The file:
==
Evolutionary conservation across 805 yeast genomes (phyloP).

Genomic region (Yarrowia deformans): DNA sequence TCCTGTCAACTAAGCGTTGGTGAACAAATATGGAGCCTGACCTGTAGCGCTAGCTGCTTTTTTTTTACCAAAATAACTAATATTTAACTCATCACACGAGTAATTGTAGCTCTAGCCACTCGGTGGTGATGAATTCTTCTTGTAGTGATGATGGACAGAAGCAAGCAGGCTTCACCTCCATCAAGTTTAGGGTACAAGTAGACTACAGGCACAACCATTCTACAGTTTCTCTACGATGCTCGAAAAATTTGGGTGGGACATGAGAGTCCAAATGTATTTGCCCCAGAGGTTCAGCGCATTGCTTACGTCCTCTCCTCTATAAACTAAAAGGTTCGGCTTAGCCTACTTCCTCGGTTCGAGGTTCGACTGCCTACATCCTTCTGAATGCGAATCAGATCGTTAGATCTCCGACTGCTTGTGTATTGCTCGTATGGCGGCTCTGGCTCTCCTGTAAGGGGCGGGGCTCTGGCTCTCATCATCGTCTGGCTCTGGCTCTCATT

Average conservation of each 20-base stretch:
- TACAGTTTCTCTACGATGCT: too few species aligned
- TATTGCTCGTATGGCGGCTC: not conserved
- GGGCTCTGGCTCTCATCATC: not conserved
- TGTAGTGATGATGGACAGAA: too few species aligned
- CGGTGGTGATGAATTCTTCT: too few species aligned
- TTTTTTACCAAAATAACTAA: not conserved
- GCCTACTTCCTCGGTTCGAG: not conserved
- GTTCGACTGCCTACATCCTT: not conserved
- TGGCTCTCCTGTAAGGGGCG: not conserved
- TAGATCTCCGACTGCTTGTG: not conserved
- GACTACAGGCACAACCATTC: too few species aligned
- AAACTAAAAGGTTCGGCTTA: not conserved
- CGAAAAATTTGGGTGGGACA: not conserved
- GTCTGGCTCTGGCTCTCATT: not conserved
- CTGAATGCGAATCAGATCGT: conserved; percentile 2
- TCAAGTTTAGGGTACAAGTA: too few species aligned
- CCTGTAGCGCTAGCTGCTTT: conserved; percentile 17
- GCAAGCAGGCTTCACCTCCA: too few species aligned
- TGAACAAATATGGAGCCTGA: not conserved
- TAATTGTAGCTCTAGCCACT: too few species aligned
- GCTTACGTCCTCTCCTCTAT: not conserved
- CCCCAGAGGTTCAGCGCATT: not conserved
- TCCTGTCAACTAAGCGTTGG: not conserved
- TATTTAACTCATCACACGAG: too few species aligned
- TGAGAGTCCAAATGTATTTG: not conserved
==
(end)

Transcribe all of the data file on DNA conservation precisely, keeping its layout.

Evolutionary conservation across 805 yeast genomes (phyloP).

Genomic region (Yarrowia deformans): DNA sequence TCCTGTCAACTAAGCGTTGGTGAACAAATATGGAGCCTGACCTGTAGCGCTAGCTGCTTTTTTTTTACCAAAATAACTAATATTTAACTCATCACACGAGTAATTGTAGCTCTAGCCACTCGGTGGTGATGAATTCTTCTTGTAGTGATGATGGACAGAAGCAAGCAGGCTTCACCTCCATCAAGTTTAGGGTACAAGTAGACTACAGGCACAACCATTCTACAGTTTCTCTACGATGCTCGAAAAATTTGGGTGGGACATGAGAGTCCAAATGTATTTGCCCCAGAGGTTCAGCGCATTGCTTACGTCCTCTCCTCTATAAACTAAAAGGTTCGGCTTAGCCTACTTCCTCGGTTCGAGGTTCGACTGCCTACATCCTTCTGAATGCGAATCAGATCGTTAGATCTCCGACTGCTTGTGTATTGCTCGTATGGCGGCTCTGGCTCTCCTGTAAGGGGCGGGGCTCTGGCTCTCATCATCGTCTGGCTCTGGCTCTCATT

Average conservation of each 20-base stretch:
- TACAGTTTCTCTACGATGCT: too few species aligned
- TATTGCTCGTATGGCGGCTC: not conserved
- GGGCTCTGGCTCTCATCATC: not conserved
- TGTAGTGATGATGGACAGAA: too few species aligned
- CGGTGGTGATGAATTCTTCT: too few species aligned
- TTTTTTACCAAAATAACTAA: not conserved
- GCCTACTTCCTCGGTTCGAG: not conserved
- GTTCGACTGCCTACATCCTT: not conserved
- TGGCTCTCCTGTAAGGGGCG: not conserved
- TAGATCTCCGACTGCTTGTG: not conserved
- GACTACAGGCACAACCATTC: too few species aligned
- AAACTAAAAGGTTCGGCTTA: not conserved
- CGAAAAATTTGGGTGGGACA: not conserved
- GTCTGGCTCTGGCTCTCATT: not conserved
- CTGAATGCGAATCAGATCGT: conserved; percentile 2
- TCAAGTTTAGGGTACAAGTA: too few species aligned
- CCTGTAGCGCTAGCTGCTTT: conserved; percentile 17
- GCAAGCAGGCTTCACCTCCA: too few species aligned
- TGAACAAATATGGAGCCTGA: not conserved
- TAATTGTAGCTCTAGCCACT: too few species aligned
- GCTTACGTCCTCTCCTCTAT: not conserved
- CCCCAGAGGTTCAGCGCATT: not conserved
- TCCTGTCAACTAAGCGTTGG: not conserved
- TATTTAACTCATCACACGAG: too few species aligned
- TGAGAGTCCAAATGTATTTG: not conserved